The Judean Desert has an average annual rainfall of 47mm. This is due to the fact that the rains in Israel, which comes from the Mediterranean Sea, are blocked by the Judean mountains, creating a rainshadow desert over the eastern slopes of the mountains (the Judean desert), while the western slopes (the Shephelah) receive an average annual rainfall of about 500mm. Because of that, the Judean desert contains a relatively large amount of oases, which are fed by the groudwater from the western slopes of the Judean mountains.

Though hostile and arid, the Judean desert was settled since before recorded history. Jericho, which was founded over 12,000 years ago (around 9,000 BCE), is one of the oldest continuously-inhabited cities in the world, and it is the first city in the world that had walls built to protect it. Another notable place is Ein Gedi, a large oasis that had cities built around it for over 6,000 years. Inside the desert itself there are numerous isolated monasteries, many are still active to this day.

The Judean desert played an important role in the jewish kingdoms in Israel during the biblical times, and also during the greek and roman times.

Kelt oasis in the Prath river
Kelt oasis in the Prath river
The canyon of Arugot river, one of the oases of Ein Gedi
The canyon of Arugot river, one of the oases of Ein Gedi

Because of its' rough terrain and climate, The Judean desert was known as a hiding place for refugees and rebels. King David fled to the Judean desert with his soldiers after king Saul ordered to have him killed. During the greek and roman times, the Hasmonean dynasty and the roman client king Herod the Great built and fortified many forts, strongholds and even palaces in the Judean desert, most famously, Masada. During the Roman-Jewish wars, the jewish rebels fled to the Judean desert and fortified in the strongholds there. The last free standing jewish stronghold in jewish history, prior to the establishment of the modern state of Israel, was Masada.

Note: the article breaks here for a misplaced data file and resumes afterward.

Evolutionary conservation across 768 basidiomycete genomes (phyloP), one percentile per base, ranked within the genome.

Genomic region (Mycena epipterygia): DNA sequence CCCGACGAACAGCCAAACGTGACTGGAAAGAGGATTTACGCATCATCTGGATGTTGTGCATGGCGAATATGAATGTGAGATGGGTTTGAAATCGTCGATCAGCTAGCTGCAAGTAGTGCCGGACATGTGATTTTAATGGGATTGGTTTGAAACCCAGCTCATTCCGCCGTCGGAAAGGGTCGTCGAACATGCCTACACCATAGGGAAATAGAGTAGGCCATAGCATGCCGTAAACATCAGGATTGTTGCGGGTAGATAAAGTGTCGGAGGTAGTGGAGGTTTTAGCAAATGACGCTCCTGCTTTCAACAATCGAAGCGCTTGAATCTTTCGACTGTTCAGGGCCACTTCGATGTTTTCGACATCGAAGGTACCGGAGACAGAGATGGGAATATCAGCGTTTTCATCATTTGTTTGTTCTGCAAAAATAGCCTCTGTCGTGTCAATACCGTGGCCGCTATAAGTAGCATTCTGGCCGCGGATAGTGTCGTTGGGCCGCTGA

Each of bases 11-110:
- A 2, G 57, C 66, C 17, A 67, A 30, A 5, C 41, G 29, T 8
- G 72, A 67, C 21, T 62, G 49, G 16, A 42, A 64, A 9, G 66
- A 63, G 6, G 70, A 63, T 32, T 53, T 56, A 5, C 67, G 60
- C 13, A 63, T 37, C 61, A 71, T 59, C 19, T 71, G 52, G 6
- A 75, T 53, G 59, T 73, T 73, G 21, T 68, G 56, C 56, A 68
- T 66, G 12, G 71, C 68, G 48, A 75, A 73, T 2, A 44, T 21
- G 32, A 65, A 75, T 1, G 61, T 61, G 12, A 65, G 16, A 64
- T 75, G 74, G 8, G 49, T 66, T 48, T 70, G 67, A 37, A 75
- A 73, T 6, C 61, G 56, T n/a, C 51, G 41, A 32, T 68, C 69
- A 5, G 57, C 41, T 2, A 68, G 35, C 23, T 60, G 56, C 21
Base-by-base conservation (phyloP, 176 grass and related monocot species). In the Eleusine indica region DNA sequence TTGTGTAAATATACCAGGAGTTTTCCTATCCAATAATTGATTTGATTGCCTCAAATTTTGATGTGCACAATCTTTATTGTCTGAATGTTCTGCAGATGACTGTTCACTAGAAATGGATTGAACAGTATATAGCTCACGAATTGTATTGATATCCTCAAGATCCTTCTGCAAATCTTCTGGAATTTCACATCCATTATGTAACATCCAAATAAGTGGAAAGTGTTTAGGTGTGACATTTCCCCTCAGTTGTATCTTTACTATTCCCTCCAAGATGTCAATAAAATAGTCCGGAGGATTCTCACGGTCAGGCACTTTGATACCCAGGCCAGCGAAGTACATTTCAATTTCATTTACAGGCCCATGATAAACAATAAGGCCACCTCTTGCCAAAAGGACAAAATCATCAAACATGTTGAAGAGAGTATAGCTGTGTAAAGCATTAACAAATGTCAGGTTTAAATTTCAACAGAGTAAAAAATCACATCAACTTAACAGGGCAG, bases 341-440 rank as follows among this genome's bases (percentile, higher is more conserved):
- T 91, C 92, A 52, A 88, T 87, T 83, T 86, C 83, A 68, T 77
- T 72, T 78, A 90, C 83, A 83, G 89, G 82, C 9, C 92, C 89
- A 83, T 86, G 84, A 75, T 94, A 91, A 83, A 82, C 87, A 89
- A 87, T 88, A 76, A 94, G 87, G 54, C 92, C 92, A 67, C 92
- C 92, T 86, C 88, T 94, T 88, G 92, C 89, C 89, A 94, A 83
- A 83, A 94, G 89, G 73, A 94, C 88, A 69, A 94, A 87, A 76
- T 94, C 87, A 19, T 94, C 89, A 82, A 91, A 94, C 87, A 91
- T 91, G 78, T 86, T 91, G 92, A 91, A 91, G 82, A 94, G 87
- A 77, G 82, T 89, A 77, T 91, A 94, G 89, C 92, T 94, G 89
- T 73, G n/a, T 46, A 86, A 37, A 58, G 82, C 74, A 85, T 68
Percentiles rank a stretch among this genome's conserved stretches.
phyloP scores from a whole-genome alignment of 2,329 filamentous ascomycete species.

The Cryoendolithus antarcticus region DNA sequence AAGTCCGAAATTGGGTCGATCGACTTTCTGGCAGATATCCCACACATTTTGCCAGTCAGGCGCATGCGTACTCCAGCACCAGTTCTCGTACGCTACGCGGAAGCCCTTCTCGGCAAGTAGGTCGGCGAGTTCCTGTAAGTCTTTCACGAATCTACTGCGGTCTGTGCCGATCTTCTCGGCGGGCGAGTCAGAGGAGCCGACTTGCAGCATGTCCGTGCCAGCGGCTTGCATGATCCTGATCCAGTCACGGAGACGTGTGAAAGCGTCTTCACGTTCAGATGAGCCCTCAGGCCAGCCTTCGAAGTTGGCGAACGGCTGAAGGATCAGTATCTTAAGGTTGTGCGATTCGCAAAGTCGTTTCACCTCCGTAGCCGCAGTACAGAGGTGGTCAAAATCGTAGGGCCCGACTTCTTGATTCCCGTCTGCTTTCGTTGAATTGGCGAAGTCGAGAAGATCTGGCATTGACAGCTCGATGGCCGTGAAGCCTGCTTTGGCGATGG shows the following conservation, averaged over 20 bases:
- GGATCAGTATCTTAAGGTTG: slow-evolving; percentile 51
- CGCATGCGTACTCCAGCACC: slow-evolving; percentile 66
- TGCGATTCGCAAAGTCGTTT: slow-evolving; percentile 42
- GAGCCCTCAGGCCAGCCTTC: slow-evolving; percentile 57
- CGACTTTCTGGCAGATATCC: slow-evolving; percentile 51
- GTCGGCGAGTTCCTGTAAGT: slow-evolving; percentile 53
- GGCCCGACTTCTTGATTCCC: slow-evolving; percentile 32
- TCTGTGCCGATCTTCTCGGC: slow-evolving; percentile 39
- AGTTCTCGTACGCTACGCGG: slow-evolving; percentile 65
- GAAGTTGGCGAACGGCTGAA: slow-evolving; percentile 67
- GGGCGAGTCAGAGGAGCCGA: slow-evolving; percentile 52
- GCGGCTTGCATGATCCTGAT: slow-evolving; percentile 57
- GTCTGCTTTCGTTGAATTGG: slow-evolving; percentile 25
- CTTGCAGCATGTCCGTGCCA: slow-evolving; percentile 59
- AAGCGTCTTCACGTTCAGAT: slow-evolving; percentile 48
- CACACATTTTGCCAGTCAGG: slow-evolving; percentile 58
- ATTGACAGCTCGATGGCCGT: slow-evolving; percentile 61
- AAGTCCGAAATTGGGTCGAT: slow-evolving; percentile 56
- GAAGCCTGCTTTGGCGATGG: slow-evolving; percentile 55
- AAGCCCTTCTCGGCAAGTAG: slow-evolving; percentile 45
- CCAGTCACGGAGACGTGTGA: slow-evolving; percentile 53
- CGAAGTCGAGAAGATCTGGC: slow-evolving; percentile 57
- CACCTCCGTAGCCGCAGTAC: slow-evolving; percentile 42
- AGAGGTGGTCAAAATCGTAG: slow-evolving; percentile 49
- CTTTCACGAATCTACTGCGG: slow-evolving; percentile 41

Mar-Saba, a monastrey built inside a cliff in the Kidron canyon
Mar-Saba, a monastrey built inside a cliff in the Kidron canyon


Every jewish settlement along the coast of the Dead sea has a hostel. There is also a hostel at the base of Masada. High class hotels can be found in Ein-Bokek and Neve-Zohar in the southern coast of the Dead sea. You can also camp for free in the coast of Ein-Gedi and Ein-Bokek, where you also have shops, beach-showers and bathrooms.

Stay safe

Though it passes through the west bank, there are no Palestinian settlements in the Judean desert except for Jericho. Along the coastline of the dead sea and at the edges of the desert from each direction there are scattered jewish settlements, therefore the area is mostly under Israeli control, making the area a lot safer than most of the west bank (though still not as safe as central Israel). Inside the desert itself there are nomadic tribes of Beduins. The coastline of the Dead sea and the areas around and south of Ein-Gedi are just as safe as central Israel.